From dairy farmer to mental health advocate

There was a moment, after travelling through New Zealand, to Canada, then France, Poland and Ireland, where Sarah Crosthwaite realised – deep in an Argentinian paddock – that all people wrestle with similar issues.

“Even though I grew up on a farm, I’ve always been more interested in health science than agricultural science. But I had this quiet conversation with a farmer where he shared the trials and tribulations of farming,” Sarah says.


“I realised it’s not about the soil and the worms – it’s about the people. No matter where we farm across the world, we all have common challenges, and we are all dealing with the same problems.”


In 2023, Sarah received a Nuffield Scholarship. The Gardiner Foundation, in partnership with Nuffield Australia, offers a farming scholarship to a Victorian dairy farmer each year. It provides an opportunity for a farmer to investigate an agricultural topic of their choice and to innovate on their own farms and in dairy communities.


Sarah is a dairy farmer and accredited mental health social worker. She chose to study how different agricultural sectors across the world support their producers’ mental health – especially in a changing climate.


“My aim is to understand and share with Australia’s agricultural industries learnings that have been gained from my travels in relations to farmers’ mental health and wellbeing,” she says.


Currently, Sarah is studying how these can be implemented to support dairy farmers mental health in North-east Victoria.


Sarah and husband Stuart run The Hermitage Dairy Pty Ltd operation in the Kiewa Valley. It has 500 Friesian cows over 1,500 acres, producing four million litres of milk per year. The farm is located about 30 minutes from Wodonga, and within an area at risk of bushfires and flooding.


For some time, Sarah worked part-time as a Natural Disaster Clinician as part of the Victoria Bushfire recovery. It gave her a nuanced understanding of the challenges farmers and rural communities face accessing support.


“You often hear there are not enough mental health services or support in small communities. However, I felt like there are services, but I wasn’t sure whether I lived in a community with lots of support or whether there was a disconnect on how people understand and access these,” she says.


Sarah believes mental health promotion is working – the stigma is declining, and people have a better understanding of what poor mental health looks like. However, when mental health promoters come into a community, there is little talk about how to seek external support if needed.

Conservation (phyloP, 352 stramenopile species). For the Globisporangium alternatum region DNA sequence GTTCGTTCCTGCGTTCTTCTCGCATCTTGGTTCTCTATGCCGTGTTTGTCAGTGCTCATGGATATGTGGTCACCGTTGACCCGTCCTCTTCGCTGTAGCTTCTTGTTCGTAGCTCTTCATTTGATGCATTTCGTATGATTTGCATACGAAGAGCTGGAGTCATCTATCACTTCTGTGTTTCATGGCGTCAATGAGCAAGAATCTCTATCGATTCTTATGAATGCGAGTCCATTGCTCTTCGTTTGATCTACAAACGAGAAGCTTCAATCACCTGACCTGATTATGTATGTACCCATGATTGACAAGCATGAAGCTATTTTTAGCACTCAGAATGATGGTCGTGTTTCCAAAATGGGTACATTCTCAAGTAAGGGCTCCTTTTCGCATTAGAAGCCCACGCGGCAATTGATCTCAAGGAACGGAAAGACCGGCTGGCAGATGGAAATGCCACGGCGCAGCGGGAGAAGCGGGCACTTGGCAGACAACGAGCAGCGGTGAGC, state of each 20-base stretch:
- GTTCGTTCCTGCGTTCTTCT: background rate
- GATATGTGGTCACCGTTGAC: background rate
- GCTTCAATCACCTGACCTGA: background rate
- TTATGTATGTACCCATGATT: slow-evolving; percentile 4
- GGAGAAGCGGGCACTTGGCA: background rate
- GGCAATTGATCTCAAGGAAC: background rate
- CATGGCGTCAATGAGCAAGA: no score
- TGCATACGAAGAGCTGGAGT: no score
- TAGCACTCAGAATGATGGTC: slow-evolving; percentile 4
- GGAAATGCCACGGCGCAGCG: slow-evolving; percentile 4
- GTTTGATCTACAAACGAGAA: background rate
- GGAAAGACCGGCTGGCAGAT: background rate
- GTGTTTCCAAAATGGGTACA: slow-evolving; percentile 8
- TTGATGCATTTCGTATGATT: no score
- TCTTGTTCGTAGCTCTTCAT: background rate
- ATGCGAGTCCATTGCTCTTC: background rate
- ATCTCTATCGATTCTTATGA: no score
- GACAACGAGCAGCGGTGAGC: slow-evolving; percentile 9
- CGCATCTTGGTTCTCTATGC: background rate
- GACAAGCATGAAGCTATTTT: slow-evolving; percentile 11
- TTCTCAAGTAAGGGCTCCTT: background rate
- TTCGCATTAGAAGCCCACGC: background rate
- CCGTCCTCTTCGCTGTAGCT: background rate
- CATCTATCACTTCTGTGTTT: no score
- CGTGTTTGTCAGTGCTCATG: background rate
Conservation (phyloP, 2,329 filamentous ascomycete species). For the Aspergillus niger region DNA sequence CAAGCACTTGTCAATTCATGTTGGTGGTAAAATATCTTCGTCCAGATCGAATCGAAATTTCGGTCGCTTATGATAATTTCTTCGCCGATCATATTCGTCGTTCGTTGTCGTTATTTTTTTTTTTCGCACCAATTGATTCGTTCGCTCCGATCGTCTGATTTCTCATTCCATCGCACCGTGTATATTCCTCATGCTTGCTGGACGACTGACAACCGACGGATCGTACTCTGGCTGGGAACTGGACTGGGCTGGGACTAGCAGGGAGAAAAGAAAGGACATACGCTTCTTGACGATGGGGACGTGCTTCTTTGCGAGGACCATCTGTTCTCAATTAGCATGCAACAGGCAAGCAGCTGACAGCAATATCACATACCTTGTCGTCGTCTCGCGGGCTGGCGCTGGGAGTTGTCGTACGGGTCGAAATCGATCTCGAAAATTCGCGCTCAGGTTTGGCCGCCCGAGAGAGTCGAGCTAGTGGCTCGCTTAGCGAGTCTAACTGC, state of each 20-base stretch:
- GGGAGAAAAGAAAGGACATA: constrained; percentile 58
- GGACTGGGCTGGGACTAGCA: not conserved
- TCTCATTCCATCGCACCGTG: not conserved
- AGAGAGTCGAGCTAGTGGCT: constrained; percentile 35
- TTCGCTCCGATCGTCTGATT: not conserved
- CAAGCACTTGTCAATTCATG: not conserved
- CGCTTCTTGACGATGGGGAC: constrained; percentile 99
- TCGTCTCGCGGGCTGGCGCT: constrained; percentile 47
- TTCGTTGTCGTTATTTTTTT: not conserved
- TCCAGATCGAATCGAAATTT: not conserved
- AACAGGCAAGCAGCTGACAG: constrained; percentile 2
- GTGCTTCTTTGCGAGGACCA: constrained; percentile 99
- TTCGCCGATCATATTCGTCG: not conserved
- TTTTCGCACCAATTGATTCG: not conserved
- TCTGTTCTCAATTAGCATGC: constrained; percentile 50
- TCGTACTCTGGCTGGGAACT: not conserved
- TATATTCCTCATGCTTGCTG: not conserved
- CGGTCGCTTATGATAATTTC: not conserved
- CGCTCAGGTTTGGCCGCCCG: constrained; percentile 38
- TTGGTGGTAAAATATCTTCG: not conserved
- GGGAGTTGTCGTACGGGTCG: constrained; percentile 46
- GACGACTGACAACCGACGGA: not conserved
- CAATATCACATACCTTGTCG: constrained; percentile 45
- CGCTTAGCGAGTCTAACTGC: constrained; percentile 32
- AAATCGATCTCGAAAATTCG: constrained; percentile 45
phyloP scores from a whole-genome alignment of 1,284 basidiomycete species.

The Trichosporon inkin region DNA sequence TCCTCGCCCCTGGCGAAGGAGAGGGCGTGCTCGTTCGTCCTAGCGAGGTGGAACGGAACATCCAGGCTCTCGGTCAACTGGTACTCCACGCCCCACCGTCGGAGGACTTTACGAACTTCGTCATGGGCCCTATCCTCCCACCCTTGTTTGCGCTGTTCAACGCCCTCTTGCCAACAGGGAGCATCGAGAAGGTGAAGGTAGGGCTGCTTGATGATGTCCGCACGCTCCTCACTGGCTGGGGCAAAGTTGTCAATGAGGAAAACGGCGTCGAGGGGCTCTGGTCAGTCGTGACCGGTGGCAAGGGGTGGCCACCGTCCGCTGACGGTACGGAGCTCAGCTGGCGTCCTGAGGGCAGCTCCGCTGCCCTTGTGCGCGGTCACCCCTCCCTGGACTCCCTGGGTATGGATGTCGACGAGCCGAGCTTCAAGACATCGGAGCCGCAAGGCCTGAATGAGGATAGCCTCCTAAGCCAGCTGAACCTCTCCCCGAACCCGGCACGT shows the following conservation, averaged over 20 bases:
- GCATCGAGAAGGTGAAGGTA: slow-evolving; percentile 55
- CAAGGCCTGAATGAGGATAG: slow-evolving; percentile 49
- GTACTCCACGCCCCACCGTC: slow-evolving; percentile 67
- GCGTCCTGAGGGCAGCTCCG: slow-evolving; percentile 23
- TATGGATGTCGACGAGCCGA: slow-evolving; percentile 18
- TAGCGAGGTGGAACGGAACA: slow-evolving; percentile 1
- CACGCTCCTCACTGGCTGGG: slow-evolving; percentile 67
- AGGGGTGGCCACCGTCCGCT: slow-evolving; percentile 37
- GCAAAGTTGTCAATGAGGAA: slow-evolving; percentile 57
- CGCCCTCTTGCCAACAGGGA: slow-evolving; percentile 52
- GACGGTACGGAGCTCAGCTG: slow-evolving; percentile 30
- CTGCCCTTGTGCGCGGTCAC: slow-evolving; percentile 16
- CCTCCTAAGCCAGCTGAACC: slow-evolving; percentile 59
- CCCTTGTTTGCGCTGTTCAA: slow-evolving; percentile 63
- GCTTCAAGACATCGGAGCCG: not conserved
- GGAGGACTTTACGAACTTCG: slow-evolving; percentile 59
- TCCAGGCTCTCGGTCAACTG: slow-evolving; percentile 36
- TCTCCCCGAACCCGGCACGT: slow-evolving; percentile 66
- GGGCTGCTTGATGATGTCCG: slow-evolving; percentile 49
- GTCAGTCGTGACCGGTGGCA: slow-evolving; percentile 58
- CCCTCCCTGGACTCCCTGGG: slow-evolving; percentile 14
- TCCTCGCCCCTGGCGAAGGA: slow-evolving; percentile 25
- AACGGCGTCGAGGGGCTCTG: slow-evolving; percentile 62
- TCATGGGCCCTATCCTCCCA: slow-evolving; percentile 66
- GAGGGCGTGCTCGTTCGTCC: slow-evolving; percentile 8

“My Nuffield journey has helped me understand the importance of ensuring people get appropriate services. But we need to be doing more in the way of educating farmers,” she says.


“We’ve done well talking about mental health, now we need to let people know what kinds of services are available. Many counsellors and therapists do wonderful work – however, farmers can sometimes feel a disconnect if the counsellor doesn’t have a good understanding of life on the land.”


Sarah holds a Master of Social Work and is an Accredited Mental Health Social Worker. Now that she has gained valuable global insight and conducted further research into her topic, Sarah has gained the confidence to establish her own counselling service.


Sarah is halfway through her Nuffield Scholarship and set to fly to Europe later this year to visit the UK, Germany and the Netherlands to complete her learning.


This article is an excerpt that has been reproduced with permission from Gardiner Foundation. Read the full version.


Sarah also features in a DairyPod episode, speaking with Gardiner Foundation Communications Manager Meghan Lodwick about mental health in agriculture and her Nuffield experience. Listen now.

You're viewing the Dairy Australia website. To view regional dairy information, select a region.
Cookies help Dairy Australia improve your website experience. By using our website, you agree to our use of cookies.